While whitebaiting in Hokitika last winter, I came across an intriguing pamphlet for a local cranberry farm and decided to plan another trip down the coast to catch some cranberries, (easier than whitebait). I’m picking that like me, most New Zealanders wouldn’t know much about the fresh version of this well known American import. Cranberry juice, dried cranberries and cranberry jelly are the limit of my knowledge.
The first thing I learnt when I called to arrange a visit is that cranberries are an autumnal fruit. In New Zealand they’re harvested from mid April through until mid June. The American autumn harvest coincides with a raft of high days and holidays, which may be one reason why the cranberry has become such a culinary institution there. Thanksgiving turkey without cranberry sauce would be like new spuds without mint.
So in early May, I headed south and spent a beautiful sunny afternoon harvesting with Stephen and Dianne Sheaf at “Wild Ruby Cranberries“, just south of Greymouth. While we worked, they shared their story. They started out planting in 2007 and eight years later I got the feeling that I was standing there with New Zealand’s foremost experts on the cultivation of true American cranberries.
Not that they would class themselves as that. Their expertise is not the “read it in a book” type. It is expertise gained through doing. In the early years they did rely on advice from other New Zealand growers but as they worked with the plants, they learnt what actually worked for them on the ground, rather than what worked on paper – sometimes at great cost to their patience and wallet.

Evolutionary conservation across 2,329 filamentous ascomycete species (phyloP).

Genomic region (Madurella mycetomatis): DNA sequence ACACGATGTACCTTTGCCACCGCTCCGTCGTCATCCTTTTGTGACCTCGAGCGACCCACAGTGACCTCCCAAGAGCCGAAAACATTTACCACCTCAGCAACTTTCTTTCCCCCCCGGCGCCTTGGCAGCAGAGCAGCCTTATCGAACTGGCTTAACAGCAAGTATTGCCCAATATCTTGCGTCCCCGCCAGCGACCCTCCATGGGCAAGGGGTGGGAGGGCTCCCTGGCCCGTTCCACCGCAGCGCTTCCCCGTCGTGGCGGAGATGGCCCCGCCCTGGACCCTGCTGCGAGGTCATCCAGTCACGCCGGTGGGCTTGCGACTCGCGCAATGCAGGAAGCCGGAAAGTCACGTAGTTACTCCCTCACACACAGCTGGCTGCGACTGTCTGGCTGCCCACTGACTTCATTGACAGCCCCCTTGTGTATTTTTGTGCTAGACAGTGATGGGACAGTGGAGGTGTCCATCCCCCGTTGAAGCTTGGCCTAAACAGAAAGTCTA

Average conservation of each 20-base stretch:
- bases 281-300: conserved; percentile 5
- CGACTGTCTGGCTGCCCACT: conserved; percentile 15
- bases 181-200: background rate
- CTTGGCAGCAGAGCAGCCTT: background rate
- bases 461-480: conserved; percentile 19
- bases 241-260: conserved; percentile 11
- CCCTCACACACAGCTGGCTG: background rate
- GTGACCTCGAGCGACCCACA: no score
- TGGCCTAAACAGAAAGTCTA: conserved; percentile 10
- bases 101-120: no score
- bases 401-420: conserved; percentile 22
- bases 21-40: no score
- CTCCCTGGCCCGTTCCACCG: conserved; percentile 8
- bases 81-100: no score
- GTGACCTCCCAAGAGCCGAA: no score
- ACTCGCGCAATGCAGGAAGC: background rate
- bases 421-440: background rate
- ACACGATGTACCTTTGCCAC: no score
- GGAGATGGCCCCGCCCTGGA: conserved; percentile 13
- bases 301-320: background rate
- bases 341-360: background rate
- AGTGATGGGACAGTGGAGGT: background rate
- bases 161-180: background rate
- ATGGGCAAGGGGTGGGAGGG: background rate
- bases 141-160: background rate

Doing anything new always has its challenges and cranberry growing is pretty new to New Zealand. But Dianne and Stephen are certainly doing something right. A visit to the farm from the senior technical advisor to Ocean Spray, the main American cranberry consumer brand, gave them hope that they were on the right track. He had never seen cranberries of such a deep red hue and large size in North America.
If New Zealand could supply high quality fresh cranberries for the American market in their off-season it could be a valuable export crop. However there are still a few technical issues to overcome. The cranberry likes a certain soil acidity with a ph of between 4.5 – 5.5 and growing temperatures lower than 25°C. They don’t like rich soils and nitrate fertilisers, which tend to promote runner growth at the expense of fruiting.
Contrary to popular belief, they don’t like wet feet. The crop is flooded for ease of harvesting in the US because the hollow berries float to the top and can be easily skimmed off their thin stems. But during the growing season the plants are kept damp and are grown in quite free draining sandy soils.
Wild Ruby cranberry farm is planted on an ancient coastal swamp made by a filled in lagoon. It has a thick layer of silt over pure gravel. Stephen and Dianne cleared the gorse and painstakingly prepared the land with 10 cm of sawdust on top of the silt, then a top coat of sand before planting out 100,000 cranberry plants at 23 cm apart.